“Portland has a pub on every corner, but many are ‘locals only'”.
“Does it matter which one?” she pleads.
“So long as it’s a pint, I don’t mind,” I smile, trying to be encouraging, not scary.
Eventually, I have to say, she produces a perfectly poured, perfectly conditioned pint of Bombardier. I spot the concrete and picnic tables outside the back door, sheltered from the constant wind but catching the sun as it’s just starting to change down gears, and I go out to sit down with one of the books I’m using for research.
Soon I’m joined by two small children who decide it would be fun to goad the dog. Then there are five of them, all trying to provoke the dog in different ways. Parents come out every now and then, clock the situation, the size of the dog, the increasing hysteria of the children and shout at them. What they shout is “Here are your crisps!” dropping packets onto the nearest table before ducking back inside.
“What are you doing?”
An eight year old boy is standing next to me, squinting into my face.
“I’m reading a book,” I reply, realising as I say it how stupid I am in my tiny hope that this will carry the hint that I want to be left alone. Of course it won’t . He’s eight. It’ll only mean more questions.
“Are you writing about it?”
“Yes,” I lie, making sure he can’t see what I’m scribbling into my notebook.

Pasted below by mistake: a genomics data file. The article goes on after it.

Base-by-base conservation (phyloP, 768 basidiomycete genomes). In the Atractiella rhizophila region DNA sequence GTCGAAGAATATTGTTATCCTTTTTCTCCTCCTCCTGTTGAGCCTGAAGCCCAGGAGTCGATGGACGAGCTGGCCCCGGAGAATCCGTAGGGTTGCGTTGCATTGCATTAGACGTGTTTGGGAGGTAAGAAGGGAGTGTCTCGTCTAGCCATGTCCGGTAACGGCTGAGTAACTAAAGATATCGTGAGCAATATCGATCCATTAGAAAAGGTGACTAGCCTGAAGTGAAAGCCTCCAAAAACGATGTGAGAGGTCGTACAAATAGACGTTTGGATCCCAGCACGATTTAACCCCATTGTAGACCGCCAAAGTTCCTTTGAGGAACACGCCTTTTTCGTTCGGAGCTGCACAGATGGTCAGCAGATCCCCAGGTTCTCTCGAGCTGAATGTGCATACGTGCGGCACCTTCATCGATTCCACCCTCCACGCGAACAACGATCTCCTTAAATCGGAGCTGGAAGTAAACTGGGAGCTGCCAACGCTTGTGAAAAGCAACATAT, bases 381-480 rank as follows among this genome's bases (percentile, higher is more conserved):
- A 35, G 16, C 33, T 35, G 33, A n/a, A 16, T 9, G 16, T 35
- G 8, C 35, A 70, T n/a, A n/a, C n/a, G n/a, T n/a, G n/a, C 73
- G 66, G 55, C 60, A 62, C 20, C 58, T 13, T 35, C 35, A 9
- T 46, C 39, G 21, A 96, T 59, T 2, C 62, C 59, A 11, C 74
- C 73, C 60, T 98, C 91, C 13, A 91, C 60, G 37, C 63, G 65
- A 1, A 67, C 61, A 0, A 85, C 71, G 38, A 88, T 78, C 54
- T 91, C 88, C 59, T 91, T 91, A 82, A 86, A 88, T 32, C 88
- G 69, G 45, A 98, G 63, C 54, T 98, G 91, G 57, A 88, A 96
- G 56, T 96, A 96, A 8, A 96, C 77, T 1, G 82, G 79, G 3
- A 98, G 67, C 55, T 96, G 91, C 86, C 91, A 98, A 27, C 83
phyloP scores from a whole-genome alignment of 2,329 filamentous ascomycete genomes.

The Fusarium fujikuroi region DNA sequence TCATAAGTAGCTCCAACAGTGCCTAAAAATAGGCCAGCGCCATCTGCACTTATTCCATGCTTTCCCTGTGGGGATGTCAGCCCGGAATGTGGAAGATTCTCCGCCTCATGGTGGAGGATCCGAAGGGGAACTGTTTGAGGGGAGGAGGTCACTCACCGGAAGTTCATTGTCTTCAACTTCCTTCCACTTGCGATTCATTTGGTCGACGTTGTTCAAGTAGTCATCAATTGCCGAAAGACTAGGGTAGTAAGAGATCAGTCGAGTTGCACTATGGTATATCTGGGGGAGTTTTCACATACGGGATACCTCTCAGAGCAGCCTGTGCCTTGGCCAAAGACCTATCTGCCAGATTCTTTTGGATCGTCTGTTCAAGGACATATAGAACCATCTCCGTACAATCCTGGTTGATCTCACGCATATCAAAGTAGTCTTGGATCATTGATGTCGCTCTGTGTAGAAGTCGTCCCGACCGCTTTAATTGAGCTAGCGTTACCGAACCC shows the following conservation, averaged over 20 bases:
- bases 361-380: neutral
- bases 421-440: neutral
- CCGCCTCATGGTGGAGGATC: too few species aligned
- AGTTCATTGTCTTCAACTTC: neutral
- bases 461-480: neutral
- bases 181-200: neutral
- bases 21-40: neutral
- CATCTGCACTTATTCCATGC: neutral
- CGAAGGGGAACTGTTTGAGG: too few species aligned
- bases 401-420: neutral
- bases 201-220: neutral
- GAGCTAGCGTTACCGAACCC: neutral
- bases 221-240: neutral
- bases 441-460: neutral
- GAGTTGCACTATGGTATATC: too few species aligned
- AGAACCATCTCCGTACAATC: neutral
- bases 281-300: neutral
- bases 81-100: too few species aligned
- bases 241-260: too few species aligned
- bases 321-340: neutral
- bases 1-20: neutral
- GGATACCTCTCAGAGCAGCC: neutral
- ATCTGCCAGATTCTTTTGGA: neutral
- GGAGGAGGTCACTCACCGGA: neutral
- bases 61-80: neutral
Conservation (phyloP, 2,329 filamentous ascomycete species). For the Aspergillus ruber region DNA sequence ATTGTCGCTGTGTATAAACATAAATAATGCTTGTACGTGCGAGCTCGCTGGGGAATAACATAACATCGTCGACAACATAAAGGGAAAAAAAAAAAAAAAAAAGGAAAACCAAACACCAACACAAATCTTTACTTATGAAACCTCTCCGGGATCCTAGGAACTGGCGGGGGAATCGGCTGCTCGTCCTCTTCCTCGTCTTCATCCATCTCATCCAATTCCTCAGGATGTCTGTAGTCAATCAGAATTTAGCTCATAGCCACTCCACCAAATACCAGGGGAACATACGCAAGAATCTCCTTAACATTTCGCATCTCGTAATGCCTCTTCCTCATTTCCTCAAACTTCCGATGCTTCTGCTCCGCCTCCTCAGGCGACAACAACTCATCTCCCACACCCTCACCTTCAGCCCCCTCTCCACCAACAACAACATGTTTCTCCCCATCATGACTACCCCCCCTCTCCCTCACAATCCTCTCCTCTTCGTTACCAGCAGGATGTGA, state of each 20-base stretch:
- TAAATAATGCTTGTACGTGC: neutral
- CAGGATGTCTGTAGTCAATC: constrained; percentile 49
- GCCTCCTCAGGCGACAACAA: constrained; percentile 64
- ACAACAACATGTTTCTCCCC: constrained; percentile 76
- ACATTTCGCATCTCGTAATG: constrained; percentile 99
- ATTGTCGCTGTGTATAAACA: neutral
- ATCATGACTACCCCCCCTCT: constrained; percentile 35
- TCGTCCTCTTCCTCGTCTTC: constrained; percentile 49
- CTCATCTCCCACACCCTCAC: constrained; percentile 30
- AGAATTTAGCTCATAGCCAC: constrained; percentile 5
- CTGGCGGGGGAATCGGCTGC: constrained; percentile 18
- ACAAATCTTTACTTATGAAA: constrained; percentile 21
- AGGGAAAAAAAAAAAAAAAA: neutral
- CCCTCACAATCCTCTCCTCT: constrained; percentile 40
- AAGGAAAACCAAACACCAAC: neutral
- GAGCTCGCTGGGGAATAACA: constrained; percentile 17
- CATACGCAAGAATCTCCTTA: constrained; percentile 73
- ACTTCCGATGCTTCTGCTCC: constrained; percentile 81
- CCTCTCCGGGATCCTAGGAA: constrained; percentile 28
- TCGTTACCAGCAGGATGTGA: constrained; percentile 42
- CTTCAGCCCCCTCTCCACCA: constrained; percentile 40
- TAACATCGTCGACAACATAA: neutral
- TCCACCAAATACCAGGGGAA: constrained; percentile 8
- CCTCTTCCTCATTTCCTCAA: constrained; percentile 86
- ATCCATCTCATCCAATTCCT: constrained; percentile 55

“How long have you been doing it?”
“A long time.”
“Are you writing a book?”
“Man, I don’t get that,” he says, shaking his head, switching his attention from me back to the dog.
I re-read about a third of a page of William Hickey’s memoirs before “DON’T DISTURB THE MAN!”
A seven year-old girl is standing by the table staring at me, shouting at her four year-old sister, who whimpers “I’m not”. Of course she’s not.
“Do you like writing?” asks the older girl, chronic short-term memory loss having eradicated her stern warning of a moment ago.
“Do you like typing?”
“That’s my favourite, typing.”
“Is it? That’s good.”
“You have very neat handwriting.”
“I like your phone.”
“What are you writing about?”
“Beer and pubs.”
“I like pubs.”
The boy rejoins us and they ask me where I come from. When I tell them London we have a debate about whether London is busier than the Isle of Portland (“I like to read books but I just don’t have the time these days” sighs the seven year-old girl who lives in this sleepy seaside fishing village.) Then we have an argument about whether there are any real-live Power Rangers in London. The boy is an authority on this subject and dismisses me out of hand when I suggest there aren’t.
“And leave the man alone!” shouts the bloke as he disappears.
“I’m HELPING him!” shouts the older girl.
By now I’m feeling really out of place. I wonder if I should be here, in the middle of all these kids, like an interloper in a kindergarten – a feeling that, as a middle-aged bloke on his own, makes me feel quite self-conscious. Then I remember that I’m in a pub, a place I’ve always thought of as an adult’s playground. I come to places like this to get away from children. And here’s this eight year old girl, helping me, by telling me how much she likes pubs.
Time to go.